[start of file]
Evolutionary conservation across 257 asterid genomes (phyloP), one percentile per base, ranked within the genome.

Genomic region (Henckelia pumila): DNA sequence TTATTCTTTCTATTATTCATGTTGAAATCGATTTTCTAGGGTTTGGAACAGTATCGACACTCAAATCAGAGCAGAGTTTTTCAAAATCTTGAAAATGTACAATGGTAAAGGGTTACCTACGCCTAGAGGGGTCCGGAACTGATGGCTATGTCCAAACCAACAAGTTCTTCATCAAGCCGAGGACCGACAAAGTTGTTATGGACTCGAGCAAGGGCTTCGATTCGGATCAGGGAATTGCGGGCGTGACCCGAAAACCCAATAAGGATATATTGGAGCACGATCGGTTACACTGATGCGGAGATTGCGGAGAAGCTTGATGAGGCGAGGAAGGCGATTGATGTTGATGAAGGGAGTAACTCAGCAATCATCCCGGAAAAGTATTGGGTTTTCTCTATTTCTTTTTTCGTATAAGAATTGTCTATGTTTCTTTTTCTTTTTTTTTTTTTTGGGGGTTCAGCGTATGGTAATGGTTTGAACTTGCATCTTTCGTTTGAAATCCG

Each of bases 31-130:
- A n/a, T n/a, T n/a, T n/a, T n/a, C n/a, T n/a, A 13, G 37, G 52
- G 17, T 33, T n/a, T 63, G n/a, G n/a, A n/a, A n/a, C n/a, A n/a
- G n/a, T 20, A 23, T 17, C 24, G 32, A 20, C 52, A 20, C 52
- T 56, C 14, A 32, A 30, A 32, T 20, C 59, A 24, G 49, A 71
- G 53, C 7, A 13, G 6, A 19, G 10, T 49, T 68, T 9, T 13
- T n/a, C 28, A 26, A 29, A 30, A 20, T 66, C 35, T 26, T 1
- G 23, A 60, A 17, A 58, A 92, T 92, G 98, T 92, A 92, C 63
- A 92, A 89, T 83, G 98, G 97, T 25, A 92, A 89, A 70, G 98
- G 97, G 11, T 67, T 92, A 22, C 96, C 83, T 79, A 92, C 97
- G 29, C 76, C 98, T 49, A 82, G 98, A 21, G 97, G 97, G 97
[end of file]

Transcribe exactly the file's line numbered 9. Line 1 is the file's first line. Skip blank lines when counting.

- T n/a, C 28, A 26, A 29, A 30, A 20, T 66, C 35, T 26, T 1